The story I would like to tell you here is about a new method of hoof care, introduced to me by Phil Morarre. I first met Phil through my roommate, who had recently met him socially (she doesn’t have horses). Phil and I spoke on the phone and, after a few email exchanges, it was clear that he was a man with a mission: to remove the shoes from as many shod horses as possible, return their hooves to a more natural state that would facilitate circulation, and consequently improve the overall health of the animal (or so he claimed). I needed more than just his word to be convinced.
We had discussed my horses during our phone conversation. There’s Cassie, Arabian mare, age 27, whose arthritis had posed such a problem for my shoer that he had only trimmed her front feet the last two times. It was one of those mysterious lamenesses that no one could figure out. I had just about reconciled myself to the fact that she probably wouldn’t be with me come winter. Then there is Razlen, Arabian mare, age 7, who was on her third set of shoes, and seemingly doing just fine. Phil expressed a real interest in Cassie, even over the phone, and asked if he could see her move to evaluate the problem. My shoer was leaving the area anyway, so I thought I’d see what Phil was all about.
When the day came for our first meeting, Phil had arranged to have another woman join us. She arrived at my place with a lovely big event horse, and she and I had an opportunity to talk before Phil arrived. She told me she had attended several of Phil’s seminars and was learning to trim her horse herself. She lived rather far from Phil’s regular route, and was there today to have Phil check her horse and let her know if she was correctly applying what she had learned.
Well, Phil arrived right on time, and I was a bit surprised. On first impression, Phil doesn’t look like the stereotypical farrier—fitting, actually, because he isn’t stereotypical nor technically a farrier. In a lineup, you would be more likely to pick him out as a country western or bluegrass musician—also fitting, because he is, at least when he has time. But spare time is scarce for Phil these days, mainly because of that mission I mentioned earlier.
After brief introductions Phil casually asked if I had an extension cord handy. I went to fetch one, assuming he was going to sharpen a tool or something. Well, imagine my surprise when he whipped out, of all things, an angle grinder, plugged it in, and started working on this woman’s horse’s feet! A thought crossed my mind: “No way is this guy going to touch my horses, today or any other day.”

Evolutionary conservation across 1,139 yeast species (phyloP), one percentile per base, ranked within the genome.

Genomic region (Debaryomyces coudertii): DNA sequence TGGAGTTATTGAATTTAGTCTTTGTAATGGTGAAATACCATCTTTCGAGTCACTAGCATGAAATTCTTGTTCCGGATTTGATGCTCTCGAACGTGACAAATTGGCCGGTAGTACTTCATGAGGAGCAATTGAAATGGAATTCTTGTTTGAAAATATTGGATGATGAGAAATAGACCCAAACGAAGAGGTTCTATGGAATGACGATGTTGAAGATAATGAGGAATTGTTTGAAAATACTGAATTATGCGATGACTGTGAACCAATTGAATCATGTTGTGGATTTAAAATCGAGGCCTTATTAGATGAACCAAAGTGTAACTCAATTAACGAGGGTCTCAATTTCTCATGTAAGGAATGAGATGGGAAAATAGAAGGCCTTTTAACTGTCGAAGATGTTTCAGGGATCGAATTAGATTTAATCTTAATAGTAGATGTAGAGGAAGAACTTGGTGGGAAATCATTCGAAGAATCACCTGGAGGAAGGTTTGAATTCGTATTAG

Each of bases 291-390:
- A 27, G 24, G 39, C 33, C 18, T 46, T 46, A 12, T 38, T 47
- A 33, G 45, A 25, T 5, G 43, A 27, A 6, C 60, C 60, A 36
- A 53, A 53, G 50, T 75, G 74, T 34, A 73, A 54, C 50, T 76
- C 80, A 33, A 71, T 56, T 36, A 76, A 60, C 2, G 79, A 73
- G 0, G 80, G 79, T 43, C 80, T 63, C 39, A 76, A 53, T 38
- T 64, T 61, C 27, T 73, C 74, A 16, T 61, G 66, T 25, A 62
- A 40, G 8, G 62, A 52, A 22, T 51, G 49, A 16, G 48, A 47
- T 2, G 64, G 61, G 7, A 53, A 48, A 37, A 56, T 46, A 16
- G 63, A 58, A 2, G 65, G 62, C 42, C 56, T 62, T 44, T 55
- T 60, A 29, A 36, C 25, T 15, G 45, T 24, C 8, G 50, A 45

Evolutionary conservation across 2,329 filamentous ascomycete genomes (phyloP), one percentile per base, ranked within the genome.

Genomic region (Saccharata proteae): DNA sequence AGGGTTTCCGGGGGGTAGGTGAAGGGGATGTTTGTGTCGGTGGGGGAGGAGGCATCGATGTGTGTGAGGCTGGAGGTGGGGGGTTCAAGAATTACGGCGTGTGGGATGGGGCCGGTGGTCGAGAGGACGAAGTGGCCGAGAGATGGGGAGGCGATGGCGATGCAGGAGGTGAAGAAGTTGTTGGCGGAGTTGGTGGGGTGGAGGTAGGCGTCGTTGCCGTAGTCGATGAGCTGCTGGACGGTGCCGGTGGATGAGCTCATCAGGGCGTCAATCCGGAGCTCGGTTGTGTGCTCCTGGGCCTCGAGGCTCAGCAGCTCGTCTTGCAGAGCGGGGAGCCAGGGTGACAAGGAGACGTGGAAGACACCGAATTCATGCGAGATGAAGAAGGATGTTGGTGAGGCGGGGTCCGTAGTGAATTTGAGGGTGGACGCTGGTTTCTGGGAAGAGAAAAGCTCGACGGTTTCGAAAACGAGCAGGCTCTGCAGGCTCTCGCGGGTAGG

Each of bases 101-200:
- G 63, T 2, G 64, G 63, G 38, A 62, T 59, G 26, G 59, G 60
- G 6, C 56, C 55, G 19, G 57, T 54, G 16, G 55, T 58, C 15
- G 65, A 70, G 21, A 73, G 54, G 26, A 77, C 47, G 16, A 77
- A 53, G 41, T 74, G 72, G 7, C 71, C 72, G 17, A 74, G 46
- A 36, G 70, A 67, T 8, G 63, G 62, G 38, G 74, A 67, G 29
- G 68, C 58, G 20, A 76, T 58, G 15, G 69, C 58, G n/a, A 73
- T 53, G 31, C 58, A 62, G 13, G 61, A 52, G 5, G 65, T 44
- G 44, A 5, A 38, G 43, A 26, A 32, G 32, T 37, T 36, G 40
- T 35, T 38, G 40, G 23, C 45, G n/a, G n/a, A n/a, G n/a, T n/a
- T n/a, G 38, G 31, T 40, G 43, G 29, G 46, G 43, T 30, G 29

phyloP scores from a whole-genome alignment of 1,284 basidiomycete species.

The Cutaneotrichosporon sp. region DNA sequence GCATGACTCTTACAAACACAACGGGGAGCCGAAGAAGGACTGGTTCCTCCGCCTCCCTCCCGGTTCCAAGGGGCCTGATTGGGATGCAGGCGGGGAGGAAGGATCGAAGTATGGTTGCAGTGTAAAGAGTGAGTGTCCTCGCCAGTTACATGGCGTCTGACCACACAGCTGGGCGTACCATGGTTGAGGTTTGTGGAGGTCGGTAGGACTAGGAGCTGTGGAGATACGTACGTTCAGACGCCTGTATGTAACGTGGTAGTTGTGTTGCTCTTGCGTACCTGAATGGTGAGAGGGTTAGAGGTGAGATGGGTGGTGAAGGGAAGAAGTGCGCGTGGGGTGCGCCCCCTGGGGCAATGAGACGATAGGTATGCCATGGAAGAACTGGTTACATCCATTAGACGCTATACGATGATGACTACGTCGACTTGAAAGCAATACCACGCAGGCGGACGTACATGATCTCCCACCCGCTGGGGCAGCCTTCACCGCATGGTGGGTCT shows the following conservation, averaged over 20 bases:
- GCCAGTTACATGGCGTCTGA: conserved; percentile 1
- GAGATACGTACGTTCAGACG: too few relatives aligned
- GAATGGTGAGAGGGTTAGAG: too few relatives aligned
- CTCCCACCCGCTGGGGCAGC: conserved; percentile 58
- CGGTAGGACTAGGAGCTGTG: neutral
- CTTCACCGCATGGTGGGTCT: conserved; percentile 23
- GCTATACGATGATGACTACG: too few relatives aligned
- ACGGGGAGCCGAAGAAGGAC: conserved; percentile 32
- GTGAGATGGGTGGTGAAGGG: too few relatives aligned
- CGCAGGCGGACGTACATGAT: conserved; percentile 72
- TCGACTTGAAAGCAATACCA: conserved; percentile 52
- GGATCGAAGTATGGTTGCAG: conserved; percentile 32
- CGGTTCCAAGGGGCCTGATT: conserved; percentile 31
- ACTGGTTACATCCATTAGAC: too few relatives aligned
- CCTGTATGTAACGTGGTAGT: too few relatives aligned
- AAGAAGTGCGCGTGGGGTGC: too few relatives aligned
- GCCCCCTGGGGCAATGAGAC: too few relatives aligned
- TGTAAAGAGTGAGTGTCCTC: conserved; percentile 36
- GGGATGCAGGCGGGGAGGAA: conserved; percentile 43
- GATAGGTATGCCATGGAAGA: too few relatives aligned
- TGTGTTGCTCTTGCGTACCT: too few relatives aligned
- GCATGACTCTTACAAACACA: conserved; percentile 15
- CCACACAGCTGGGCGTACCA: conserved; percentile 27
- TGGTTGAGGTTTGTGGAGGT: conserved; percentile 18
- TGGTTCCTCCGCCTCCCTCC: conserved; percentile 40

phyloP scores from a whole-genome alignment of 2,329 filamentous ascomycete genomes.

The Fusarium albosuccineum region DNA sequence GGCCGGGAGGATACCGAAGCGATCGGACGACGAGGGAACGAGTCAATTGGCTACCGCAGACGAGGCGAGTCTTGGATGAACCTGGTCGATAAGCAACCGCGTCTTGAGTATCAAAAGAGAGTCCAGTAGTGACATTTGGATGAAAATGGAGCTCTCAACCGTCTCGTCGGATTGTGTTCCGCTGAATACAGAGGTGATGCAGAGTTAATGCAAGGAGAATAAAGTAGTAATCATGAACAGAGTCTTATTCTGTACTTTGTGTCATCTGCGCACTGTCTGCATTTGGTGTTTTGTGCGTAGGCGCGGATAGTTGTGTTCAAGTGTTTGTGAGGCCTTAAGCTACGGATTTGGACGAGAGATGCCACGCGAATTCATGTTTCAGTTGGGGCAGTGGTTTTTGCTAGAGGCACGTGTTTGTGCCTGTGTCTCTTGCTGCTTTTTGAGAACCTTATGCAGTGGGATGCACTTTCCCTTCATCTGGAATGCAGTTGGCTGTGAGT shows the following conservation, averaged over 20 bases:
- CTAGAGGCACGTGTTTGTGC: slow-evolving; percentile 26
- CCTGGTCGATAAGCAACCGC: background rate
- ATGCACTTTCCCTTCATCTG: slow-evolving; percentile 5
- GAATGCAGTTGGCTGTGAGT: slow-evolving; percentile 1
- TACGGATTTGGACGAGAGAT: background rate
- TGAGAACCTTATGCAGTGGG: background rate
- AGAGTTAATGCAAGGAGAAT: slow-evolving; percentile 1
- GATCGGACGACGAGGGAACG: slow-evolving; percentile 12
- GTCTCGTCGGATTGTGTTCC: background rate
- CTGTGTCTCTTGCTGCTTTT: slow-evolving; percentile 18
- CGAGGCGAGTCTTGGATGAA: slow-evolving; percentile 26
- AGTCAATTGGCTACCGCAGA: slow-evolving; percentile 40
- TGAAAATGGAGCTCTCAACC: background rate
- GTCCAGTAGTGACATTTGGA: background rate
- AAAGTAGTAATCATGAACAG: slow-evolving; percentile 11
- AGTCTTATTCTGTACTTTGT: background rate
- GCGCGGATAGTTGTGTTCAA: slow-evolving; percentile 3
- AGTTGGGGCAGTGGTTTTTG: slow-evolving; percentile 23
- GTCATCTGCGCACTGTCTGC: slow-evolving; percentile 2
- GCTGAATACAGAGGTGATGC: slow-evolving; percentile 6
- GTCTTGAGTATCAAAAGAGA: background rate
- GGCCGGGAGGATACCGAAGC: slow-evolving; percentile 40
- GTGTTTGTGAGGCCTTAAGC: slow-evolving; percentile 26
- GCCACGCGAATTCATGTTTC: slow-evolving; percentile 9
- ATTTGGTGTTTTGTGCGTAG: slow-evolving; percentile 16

He said she dragged her toes enough to wear them down, but her heels were getting long, and she was out of balance. I warned him that the old girl still had some life in her and that she hadn’t even been clipped with the electric clippers since 1997. Undaunted, Phil went to work, whirring and grinding and generating lots of hoof dust. Cassie never moved a muscle! I noticed immediate improvement after that first trim.
Next came the young mare, Razlen. She had lost both hind shoes in a fence, along with some hoof. Long story short, Phil convinced me to leave her barefoot, at least until her hind hooves grew out enough to nail a shoe to. He then brought out yet another electric tool, a commercial-sized Dremel with a flexible shaft, and proceeded to grind off the clinches on the nails of her two remaining shoes. He explained how this would completely remove the clinches, making it effortless for him to pull the shoes and not strain the mare’s joints
in the process. He was right; the shoes practically fell off. Next, Phil fired up the old grinder and went to work. To my utter surprise, Raz, a generally nervous sort, never moved a foot!
I mentioned to Phil that I was planning a rather long trail ride in a few days. He loaned me a pair of Boa protective horse boots, thinking Raz might be tender on the trail at first, but I never had to use them. I did avoid crushed rock when I occasionally came across it, but she was fine on natural rock on the trail and smooth stones in the creek.
Six months and five trims later, I’m thinking both my horses have definitely seen their last set of shoes. Raz is completely sound on any terrain, and Cassie is not only moving 100% better, but has even lost her wind puffs.
So, now that Phil has made me a believer, I want to make believers of everyone else. The fact is that most of Phi’s customers are referrals; happy customers spreading the word to horsey friends. I’ve already given Phil two new, very happy clients, myself.
Now you’ve probably chuckled your way through this article so far, and I have to admit it still seems a bit strange when Phil pulls out his tool chest, containing a hoof pick, hoof knife, and power sander. Actually, there’s a pair of nippers in there along with a rasp or two, but he says he rarely seems to need them, and there’s no anvil hidden in the back of his truck. I know because I looked! But now I know the natural method is more than just a gimmick! There is sound theory behind this method, and many case histories to verify it’s effectiveness—something Phil is sure to tell you, if given the chance. I, for one, definitely plan to attend one of his clinics this Spring. According to my new friend with the Thoroughbred, Phil’s clinics are very rewarding.
EasyCare Office Manager
As the office manager, I make sure the general operations of the organization run smoothly and seamlessly from A to Z. I have been on the EasyCare team since 2001 and have first hand product knowledge as my horses are barefoot and booted.